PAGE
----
However, the prior art vapor degreasers pose significant environmental problems. The chlorinated solvents frequently break down and form corrosive hydrochloric acid in the presence of water. The vapor phase operation requires the use of expensive vapor recovery systems without which there would be significant atmospheric pollution. For example, U.S. Pat. No. 3,460,990 to Barday illustrates the complicated means needed in a closed system to perform the steps of a vapor degreasing method.
It is thus apparent that a need exists for a degreasing method and system which minimizes the dangers of waste disposal and atmospheric pollution in a simple cost effective manner. However, the prior art, when considered as a whole, neither taught nor suggested to those of ordinary skill in this art at the time the present invention was made how such need could be fulfilled.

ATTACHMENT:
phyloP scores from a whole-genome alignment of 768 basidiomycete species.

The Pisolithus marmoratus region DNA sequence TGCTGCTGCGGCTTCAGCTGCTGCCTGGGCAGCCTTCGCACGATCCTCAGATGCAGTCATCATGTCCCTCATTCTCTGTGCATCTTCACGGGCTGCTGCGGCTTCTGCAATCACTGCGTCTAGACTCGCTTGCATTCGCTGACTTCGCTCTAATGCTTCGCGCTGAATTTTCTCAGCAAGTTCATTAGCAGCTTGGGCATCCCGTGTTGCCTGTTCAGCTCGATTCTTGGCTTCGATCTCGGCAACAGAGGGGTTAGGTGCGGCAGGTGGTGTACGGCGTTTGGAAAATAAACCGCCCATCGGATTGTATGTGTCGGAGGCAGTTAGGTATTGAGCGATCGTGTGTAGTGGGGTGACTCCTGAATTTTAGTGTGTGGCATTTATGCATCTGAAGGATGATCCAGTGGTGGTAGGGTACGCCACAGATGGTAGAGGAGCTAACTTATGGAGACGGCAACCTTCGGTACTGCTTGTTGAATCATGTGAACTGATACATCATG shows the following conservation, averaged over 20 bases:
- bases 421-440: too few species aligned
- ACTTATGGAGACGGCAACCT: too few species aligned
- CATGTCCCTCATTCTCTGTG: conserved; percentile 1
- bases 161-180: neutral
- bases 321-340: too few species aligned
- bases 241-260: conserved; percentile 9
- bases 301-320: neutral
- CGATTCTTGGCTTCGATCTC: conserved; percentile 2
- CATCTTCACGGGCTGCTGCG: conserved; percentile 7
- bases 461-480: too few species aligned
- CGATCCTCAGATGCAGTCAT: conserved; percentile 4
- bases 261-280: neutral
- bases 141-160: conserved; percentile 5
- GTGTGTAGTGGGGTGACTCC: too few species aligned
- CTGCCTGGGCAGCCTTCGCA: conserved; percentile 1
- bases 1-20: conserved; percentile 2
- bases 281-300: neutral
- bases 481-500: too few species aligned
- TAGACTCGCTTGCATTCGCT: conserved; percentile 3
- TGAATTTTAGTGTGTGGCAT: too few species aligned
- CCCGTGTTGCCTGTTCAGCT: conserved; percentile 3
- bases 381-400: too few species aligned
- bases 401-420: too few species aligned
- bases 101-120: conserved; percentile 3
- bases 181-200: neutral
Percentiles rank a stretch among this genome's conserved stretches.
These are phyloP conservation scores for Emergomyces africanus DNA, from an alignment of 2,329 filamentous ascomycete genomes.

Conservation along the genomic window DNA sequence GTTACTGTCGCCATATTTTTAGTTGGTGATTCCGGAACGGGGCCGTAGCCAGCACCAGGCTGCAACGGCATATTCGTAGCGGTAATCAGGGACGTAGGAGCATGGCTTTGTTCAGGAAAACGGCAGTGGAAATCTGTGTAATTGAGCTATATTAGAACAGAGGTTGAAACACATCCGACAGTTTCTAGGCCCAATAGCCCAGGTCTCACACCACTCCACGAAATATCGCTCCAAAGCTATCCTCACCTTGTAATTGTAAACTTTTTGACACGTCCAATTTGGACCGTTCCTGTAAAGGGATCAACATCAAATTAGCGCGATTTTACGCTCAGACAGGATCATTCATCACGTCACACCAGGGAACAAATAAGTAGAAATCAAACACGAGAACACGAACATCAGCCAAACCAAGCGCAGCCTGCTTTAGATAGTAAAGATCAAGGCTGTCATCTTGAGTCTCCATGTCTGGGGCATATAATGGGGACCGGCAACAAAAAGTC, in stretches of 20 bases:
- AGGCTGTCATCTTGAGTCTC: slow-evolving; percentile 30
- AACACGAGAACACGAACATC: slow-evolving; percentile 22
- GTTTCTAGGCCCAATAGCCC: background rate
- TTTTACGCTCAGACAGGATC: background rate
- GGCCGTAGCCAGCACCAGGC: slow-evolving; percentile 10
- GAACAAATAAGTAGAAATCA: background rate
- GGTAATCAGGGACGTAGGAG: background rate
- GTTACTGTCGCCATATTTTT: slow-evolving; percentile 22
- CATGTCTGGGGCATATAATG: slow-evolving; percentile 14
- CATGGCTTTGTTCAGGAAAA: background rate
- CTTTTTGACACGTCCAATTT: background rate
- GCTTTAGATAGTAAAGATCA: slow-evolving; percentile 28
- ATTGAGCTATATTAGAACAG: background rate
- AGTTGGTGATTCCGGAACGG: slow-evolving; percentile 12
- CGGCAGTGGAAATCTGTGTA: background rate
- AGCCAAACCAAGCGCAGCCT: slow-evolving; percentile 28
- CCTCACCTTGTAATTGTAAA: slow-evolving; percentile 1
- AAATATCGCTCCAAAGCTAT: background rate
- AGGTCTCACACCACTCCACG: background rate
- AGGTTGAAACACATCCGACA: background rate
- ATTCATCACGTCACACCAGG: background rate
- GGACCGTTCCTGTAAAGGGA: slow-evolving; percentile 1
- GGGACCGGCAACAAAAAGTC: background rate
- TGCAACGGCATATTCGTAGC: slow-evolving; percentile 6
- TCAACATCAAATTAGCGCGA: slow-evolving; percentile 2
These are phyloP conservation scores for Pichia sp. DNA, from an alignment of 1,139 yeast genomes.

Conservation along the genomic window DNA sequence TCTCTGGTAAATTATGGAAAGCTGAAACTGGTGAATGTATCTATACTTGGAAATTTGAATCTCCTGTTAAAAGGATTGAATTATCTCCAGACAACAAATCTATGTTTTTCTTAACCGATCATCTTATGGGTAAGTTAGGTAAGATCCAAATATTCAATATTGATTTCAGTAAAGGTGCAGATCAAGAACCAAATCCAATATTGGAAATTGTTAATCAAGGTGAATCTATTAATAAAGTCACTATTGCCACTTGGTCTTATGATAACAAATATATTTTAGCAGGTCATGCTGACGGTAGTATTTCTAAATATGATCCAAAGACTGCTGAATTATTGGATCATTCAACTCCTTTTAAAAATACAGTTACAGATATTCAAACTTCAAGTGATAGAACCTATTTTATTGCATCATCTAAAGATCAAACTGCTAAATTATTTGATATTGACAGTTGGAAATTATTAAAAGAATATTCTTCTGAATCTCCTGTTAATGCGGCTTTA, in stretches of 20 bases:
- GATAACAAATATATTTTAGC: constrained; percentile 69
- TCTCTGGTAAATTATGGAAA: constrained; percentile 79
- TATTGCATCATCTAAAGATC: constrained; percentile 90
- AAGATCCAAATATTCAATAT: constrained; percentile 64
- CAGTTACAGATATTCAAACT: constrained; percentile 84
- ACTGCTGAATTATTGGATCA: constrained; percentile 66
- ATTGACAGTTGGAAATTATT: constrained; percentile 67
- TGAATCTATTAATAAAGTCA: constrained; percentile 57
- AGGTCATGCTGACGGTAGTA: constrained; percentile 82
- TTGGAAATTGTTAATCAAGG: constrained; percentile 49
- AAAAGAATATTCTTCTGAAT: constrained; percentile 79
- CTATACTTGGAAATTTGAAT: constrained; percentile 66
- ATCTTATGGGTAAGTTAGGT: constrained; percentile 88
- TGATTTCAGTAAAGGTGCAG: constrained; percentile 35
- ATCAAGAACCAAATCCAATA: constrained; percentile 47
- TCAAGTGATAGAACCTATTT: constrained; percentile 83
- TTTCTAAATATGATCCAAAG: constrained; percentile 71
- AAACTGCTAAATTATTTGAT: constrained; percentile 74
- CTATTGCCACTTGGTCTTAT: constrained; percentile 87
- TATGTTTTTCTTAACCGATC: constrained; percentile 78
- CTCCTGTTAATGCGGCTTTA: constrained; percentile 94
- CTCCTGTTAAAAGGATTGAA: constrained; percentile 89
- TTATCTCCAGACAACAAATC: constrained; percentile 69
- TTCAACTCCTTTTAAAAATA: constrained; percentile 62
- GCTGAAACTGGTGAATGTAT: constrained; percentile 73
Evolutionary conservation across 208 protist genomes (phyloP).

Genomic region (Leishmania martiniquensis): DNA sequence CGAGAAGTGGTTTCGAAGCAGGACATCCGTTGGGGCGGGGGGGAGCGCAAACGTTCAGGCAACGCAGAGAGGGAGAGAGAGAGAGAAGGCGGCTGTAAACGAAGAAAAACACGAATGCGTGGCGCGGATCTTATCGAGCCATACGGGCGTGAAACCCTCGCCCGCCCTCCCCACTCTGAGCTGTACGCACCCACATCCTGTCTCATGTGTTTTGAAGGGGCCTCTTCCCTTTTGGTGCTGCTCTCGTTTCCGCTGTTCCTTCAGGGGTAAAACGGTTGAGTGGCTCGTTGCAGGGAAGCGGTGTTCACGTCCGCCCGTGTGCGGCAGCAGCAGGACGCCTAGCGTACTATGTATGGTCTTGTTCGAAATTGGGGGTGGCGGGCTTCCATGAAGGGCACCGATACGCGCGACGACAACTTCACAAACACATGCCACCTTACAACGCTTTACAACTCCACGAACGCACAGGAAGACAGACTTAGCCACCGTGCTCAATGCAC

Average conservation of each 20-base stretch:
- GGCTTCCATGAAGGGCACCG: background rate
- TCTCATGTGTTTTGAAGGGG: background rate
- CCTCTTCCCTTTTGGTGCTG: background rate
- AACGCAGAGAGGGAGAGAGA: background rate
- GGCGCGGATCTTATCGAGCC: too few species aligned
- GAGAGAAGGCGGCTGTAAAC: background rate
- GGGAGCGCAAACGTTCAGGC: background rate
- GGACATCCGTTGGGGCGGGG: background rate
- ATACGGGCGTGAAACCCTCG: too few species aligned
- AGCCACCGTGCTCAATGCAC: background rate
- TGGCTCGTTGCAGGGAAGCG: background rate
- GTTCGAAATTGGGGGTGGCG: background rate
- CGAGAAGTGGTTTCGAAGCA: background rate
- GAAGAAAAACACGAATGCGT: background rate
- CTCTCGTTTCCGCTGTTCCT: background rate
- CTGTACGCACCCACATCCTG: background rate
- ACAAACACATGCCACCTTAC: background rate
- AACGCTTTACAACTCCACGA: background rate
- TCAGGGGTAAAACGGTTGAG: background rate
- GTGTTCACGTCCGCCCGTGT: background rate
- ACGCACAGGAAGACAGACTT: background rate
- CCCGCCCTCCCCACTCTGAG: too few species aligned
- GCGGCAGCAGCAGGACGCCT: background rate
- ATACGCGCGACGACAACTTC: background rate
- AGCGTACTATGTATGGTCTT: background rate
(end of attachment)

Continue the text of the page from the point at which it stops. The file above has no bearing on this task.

According to the present invention, the liquid degreasing method and system subjects contaminated objects, such as automobile parts, to a liquid bath of relatively impure cleaning solution or solvent in an open tank and thereafter rinses the objects with a liquid spray of relatively pure cleaning solution or solvent. The relatively pure solvent is obtained in continuous fashion by distilling a portion of the relatively impure solvent in a distillation tank and returning the distillate to the spray means for use in the rinse cycle. Pure, distilled solvent is held in a holding reservoir prior to its return to the spray means. When the distillation tank is full, and the volume of the pure solvent tank is down an equivalent amount, the distillation cycle is started to replenish the pure solvent holding reservoir and to purify the relatively impure solvent overflowing into the distillation tank from the liquid bath.